Travelrific® Travel Journal

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Archive for adventure travel

The Grand Canyon of the Adirondacks

By Linda Tancs

The oldest and largest natural attraction in New York’s Adirondacks, Ausable Chasm is a sandstone gorge featuring a vertical-walled canyon made of 500 million-year-old rock touted as the “Grand Canyon of the Adirondacks.” Adventure reigns there, with enough heart-thumping tours to satisfy the undaunted. A family-friendly option is the guided via ferrata, a protected climbing route characterized by a steel cable that runs along the rock, offering a unique journey through a region of the chasm not accessible from any other trail. You’ll also find scenic walking and hiking trails, mountain biking, tubing and river rafting options. Their Classic Tour is the most popular offering, a two-part walk and float tour that allows visitors a complete end-to-end visit of the chasm with a trolley/shuttle return to the welcome center once completed. 

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To limit the spread of COVID-19, attractions may be closed or have partial closures. Please keep those affected by the virus in your thoughts and be sure to follow the safety practices advocated by the Centers for Disease Control. Stay safe, and be well.

Crossing the Arctic Circle

By Linda Tancs

One of the northernmost roads in Alaska is the Dalton Highway, the only road in the United States to cross the Yukon River, the Arctic Circle and Brooks Range. Named for James William Dalton, a North Slope engineer, it was closed to public traffic for years, having been developed as a haul road connecting the Yukon River and Prudhoe Bay during construction of the Trans-Alaska Pipeline. Today it’s one of Alaska’s scenic byways and one of the remotest drives on earth. Some of the highlights along the way are signs of active gold mining in Livengood, mile marker 115 (where a sign indicates that you’ve crossed the Arctic Circle) and Atigun Pass, the highest in Alaska at 4,800 feet. The route begins in Livengood although the only place to rent a vehicle suitable for road conditions is Fairbanks. Over 400 miles long, the journey will take you to Prudhoe Bay, where you can overnight and rest before beginning the long trek back to Fairbanks. The highway is mostly a gravel road with several steep grades and no cell phone coverage. Extra supplies and spare tires are recommended. Due to weather and varying road conditions, the best time to travel is between June and August.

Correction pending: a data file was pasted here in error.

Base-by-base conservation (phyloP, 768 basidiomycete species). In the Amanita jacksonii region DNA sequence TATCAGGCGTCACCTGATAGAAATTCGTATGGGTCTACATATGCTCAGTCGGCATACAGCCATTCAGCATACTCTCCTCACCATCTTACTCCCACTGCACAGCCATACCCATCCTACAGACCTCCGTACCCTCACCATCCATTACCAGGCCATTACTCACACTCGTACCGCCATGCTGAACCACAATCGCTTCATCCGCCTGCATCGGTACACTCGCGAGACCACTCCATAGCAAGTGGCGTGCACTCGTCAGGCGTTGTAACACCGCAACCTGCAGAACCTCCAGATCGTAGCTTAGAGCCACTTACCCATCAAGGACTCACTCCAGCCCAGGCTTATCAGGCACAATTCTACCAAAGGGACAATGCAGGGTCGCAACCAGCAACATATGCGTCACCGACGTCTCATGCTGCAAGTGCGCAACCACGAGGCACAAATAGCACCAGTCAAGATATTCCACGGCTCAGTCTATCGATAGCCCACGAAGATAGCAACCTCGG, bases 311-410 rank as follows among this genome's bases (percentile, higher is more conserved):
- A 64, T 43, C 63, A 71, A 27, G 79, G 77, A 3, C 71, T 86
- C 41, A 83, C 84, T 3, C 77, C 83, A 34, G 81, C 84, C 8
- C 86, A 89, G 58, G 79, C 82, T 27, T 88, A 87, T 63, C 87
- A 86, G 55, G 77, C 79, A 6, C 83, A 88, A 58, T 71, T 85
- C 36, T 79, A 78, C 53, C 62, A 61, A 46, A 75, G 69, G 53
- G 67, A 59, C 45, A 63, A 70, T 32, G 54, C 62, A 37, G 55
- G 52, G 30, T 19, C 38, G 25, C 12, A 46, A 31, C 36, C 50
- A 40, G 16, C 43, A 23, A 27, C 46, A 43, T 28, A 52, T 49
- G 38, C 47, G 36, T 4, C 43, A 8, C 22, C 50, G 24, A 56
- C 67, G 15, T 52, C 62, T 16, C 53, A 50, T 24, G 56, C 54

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To limit the spread of COVID-19, attractions may be closed or have partial closures. Please keep those affected by the virus in your thoughts and be sure to follow the safety practices advocated by the Centers for Disease Control. Stay safe, and be well.